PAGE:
An hour later, the famished masses are dragged away from the play area by their parents and the children are gathered for the most-awaited cake-cutting ceremony. The cake naturally tends to be the center of attraction and it requires an exceptionally focused adult guarding it to ensure that the cake is not squished before it is cut. The Happy Birthday song is sung with gusto, the cake is cut, pictures are taken and the children are distributed on the chairs in anticipation of the food. Most rookie parents make the mistake of giving hungry children the cake before the food. Sugar on an empty stomach for the little brats simply spurs them to more devilish deeds. Food is brought out but not all children eat the lavish spread well. The hosts generally always order more than what is needed because who wants to host a party with insufficient food? Birthday parties are a great example of how good food is wasted inconsiderately.
Eventually, when it is time to say goodbye, the return gifts are brought out. Kids are so used to getting one that I have had many a kid walk up to me at the start of the party itself and ask me what the return gift is going to be. The goodie bag with the little trinkets is one that all parents hate and yet they impose it on other parents.
The party ends and parents of the birthday child pack their cars with all the gifts and head home. The children open their gifts and enjoy them, but not with the same sense of awe and gratitude that we did. Often, when we celebrate my boys’ birthdays, we ask the guests to not get gifts but instead donate that to charity because the act can go a long way in instituting a higher sense of compassion in children.
The dauphins of France might not be as spoilt for choice as today’s children are. Which naturally means that they will be more dissatisfied than the brats of French royalty ever were. The ease with which they get everything also breeds a sense of entitlement.
Birthday parties have become an obligatory celebration for the parents because of peer pressure and an entitlement for the children because they know no better. Perhaps it isn’t too late for parents to stem the tide. To realise that hosting fewer but more meaningful parties is a better choice. That the yearly journey of the earth around the sun for your child can be special without streamers and a gathering and return gifts. The choice is ours.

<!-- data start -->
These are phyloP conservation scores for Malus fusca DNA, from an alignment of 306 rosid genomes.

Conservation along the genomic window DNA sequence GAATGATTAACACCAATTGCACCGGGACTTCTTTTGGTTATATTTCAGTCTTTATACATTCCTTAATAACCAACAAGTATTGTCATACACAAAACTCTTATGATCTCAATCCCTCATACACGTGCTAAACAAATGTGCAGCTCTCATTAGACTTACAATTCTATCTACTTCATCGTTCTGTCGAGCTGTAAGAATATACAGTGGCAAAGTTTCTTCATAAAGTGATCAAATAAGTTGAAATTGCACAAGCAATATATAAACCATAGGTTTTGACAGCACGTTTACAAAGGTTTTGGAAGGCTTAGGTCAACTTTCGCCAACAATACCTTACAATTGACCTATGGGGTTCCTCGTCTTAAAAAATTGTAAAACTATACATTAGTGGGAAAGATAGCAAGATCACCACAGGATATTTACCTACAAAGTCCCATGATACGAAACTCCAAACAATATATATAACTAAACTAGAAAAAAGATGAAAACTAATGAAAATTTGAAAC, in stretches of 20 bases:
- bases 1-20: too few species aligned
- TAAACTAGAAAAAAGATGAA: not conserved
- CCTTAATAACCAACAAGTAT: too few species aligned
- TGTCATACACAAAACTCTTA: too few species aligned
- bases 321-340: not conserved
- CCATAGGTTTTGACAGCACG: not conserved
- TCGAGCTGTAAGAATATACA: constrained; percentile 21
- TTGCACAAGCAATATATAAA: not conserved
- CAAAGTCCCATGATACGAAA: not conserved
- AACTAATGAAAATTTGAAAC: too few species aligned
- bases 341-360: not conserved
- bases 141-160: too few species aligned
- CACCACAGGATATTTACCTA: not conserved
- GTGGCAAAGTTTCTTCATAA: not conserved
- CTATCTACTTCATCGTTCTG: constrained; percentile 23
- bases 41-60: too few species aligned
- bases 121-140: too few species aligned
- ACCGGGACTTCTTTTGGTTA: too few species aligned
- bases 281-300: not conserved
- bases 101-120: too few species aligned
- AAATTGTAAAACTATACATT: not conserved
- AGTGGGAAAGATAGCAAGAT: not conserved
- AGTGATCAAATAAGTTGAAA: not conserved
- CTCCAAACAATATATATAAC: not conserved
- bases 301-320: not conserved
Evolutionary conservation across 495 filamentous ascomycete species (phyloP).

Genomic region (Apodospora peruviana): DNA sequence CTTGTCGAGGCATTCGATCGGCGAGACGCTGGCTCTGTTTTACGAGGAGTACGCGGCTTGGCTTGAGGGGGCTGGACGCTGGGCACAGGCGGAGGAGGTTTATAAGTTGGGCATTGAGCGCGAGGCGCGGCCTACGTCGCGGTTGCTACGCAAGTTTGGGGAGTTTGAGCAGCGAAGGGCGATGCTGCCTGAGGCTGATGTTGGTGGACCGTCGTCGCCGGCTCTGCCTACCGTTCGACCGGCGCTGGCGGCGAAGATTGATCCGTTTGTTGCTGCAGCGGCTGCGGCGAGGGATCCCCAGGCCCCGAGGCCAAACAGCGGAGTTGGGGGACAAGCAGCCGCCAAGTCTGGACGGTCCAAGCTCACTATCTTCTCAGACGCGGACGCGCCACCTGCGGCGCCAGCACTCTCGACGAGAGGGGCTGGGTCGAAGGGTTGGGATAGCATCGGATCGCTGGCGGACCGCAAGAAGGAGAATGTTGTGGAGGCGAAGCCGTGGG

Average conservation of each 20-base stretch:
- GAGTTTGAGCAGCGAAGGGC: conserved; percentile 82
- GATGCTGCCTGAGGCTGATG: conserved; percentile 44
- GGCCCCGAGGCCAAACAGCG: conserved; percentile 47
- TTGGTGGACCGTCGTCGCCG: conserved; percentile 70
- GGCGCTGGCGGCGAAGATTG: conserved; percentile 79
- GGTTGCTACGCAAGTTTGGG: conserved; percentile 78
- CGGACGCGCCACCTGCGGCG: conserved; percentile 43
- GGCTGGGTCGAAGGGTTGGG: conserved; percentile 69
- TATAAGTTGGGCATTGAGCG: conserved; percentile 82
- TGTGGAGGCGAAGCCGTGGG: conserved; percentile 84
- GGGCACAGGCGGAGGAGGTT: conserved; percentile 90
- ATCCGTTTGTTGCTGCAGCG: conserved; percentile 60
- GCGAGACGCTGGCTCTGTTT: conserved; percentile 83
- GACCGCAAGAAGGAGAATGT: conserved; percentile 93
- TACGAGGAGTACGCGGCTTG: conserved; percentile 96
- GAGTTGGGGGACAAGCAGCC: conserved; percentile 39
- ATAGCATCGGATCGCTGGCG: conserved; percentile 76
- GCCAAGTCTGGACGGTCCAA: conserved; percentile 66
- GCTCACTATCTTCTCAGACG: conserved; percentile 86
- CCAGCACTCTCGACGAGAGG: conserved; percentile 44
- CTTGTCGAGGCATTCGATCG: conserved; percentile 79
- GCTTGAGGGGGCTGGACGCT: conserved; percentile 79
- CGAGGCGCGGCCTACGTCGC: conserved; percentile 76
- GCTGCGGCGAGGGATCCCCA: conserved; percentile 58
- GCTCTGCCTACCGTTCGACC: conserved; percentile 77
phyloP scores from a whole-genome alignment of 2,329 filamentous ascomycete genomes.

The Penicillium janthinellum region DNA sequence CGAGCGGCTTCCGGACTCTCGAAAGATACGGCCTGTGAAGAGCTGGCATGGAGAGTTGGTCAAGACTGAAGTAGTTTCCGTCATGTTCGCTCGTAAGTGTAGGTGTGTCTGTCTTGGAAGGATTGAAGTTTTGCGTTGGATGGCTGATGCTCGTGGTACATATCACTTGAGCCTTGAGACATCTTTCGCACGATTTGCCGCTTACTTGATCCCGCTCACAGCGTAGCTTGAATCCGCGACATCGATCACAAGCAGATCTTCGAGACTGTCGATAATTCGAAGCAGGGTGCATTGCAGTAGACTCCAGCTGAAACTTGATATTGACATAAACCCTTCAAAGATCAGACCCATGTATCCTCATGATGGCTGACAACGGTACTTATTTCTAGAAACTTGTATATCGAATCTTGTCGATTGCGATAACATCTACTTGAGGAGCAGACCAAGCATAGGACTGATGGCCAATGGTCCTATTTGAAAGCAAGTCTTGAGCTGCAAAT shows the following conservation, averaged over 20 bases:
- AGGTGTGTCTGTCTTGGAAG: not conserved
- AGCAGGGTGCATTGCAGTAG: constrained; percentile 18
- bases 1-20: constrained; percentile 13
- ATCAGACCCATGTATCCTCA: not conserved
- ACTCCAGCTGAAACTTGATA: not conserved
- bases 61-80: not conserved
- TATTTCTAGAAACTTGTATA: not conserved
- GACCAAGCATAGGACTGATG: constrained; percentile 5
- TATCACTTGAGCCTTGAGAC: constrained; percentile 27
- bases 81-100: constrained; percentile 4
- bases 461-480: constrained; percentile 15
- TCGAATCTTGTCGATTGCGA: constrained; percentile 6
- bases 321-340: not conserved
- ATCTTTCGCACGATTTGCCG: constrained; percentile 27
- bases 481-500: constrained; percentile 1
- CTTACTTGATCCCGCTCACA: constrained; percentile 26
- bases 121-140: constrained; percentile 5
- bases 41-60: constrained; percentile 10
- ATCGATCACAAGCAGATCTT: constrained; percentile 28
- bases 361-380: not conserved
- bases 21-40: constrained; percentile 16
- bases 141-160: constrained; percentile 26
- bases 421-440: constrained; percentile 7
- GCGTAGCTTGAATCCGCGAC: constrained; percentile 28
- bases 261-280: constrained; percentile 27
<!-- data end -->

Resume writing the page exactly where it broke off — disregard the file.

Thursday, July 06, 2017

It is Alright

Read my latest publication in Spark. Their topic for the month was 'Night'. I have written a poem about the succor it brings, for those who dread it. 

It is Alright 

It is alright for your night to arrive
You have been embracing this world
Since the sun’s first surreptitious rays
Losing charge as the hours go by
Like the million devices you command
It is alright for your night to begin
Its cloak trailing in the gentle breeze
Gently concealing the world around you
The gains the city made
The losses its inhabitants suffered
It is alright for your night to pass
For what is night but an egress to many worlds
Where your rainbow tinted dreams
Meet your uninhibited thoughts
Under the canopy of closed eyelids
It is alright for your night to end
The first moments when your eyes open
Are your bulwark against reality
When you are neither awake nor asleep
And life doesn’t feel insurmountable

Monday, June 05, 2017

The Story of Our Lives

Read my review of the docu-drama based on the cricketing journey of Sachin Tendulkar published in this month's Spark magazine.
Or as I called it when I saw the movie - a pilgrimage

The Story of Our Lives

Sachin Tendulkar tickles the ball to the fine leg boundary. He completes a century and India completes a famous win in Chennai. It is not just a victory. It is a balm to the nation after the horrific attacks in Mumbai. It is December 2008.
I turn to my son and whisper in his ear over the din of the movie, “Do you know what’s so special about this match?”
My eight-year-old shrugs his shoulders nonchalantly.
“You were born that day.”
His eyes light up. I have just given him context.
It is a fleeting moment in a movie filled with many such moments. The movie is ‘Sachin: A Billion Dreams’ and it is a documentary drama based on the life of the legendary Indian cricketer Sachin Tendulkar.
I took my sons (8 and 5) to this movie so that they could learn about their father’s favorite cricketer. That was the purported reason and yet, it turned out to be a movie where they learnt a little bit about their father. They saw me animated, engaged, emotional. That is what context does. That is why the children of the 80s and the 90s have warmed up to this film.